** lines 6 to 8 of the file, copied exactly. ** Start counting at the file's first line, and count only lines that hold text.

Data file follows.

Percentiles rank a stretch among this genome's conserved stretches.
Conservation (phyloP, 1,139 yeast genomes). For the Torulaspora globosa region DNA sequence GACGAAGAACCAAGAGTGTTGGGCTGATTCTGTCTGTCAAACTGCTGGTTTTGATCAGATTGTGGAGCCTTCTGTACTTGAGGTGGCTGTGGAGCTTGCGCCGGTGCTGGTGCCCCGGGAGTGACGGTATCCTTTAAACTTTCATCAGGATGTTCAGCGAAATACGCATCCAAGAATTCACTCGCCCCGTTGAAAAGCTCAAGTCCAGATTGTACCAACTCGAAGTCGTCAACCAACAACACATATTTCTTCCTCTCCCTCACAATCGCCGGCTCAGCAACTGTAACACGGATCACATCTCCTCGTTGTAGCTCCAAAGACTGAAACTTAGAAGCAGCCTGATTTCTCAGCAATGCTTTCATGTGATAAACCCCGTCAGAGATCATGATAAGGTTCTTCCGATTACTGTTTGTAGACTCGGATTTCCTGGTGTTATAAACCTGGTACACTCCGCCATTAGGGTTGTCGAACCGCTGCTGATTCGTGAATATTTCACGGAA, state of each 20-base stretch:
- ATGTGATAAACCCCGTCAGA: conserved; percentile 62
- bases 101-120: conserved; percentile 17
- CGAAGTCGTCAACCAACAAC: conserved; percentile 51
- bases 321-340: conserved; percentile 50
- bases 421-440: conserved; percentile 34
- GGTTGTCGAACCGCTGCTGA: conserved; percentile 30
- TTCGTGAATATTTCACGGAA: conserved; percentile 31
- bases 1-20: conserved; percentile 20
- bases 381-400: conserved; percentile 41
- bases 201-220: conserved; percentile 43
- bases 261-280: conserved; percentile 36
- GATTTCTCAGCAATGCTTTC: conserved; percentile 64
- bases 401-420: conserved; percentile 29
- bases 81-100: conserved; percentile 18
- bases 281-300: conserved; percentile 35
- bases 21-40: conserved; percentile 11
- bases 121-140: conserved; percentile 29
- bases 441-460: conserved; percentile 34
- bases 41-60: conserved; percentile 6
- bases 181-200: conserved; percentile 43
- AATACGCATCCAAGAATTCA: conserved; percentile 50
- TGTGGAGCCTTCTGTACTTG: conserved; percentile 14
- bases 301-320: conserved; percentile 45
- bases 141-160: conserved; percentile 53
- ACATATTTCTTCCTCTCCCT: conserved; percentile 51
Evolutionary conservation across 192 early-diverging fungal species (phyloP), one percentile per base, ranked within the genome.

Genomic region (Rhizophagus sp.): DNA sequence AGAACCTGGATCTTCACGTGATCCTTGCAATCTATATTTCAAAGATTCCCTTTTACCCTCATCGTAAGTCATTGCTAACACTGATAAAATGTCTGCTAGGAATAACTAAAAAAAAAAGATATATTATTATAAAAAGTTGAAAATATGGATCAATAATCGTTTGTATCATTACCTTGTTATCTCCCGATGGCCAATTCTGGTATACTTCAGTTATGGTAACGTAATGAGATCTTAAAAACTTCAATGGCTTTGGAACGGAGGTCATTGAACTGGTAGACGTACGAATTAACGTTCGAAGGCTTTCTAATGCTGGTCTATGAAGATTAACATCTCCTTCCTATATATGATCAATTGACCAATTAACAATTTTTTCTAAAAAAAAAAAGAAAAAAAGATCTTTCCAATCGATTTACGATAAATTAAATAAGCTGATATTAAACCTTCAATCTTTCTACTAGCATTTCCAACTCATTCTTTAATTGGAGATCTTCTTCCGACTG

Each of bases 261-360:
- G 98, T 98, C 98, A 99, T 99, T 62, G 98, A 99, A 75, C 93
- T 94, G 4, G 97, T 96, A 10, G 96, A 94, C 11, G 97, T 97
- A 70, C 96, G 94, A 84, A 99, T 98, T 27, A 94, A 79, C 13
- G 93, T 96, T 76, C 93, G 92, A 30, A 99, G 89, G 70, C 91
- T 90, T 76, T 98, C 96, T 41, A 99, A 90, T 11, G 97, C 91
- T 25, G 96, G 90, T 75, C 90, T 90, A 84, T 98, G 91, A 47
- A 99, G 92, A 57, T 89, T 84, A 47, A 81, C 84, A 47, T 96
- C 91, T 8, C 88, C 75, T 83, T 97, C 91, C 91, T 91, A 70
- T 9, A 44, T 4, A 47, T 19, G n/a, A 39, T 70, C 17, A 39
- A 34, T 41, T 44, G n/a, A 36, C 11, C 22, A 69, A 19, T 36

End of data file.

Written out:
- bases 321-340: conserved; percentile 50
- bases 421-440: conserved; percentile 34
- GGTTGTCGAACCGCTGCTGA: conserved; percentile 30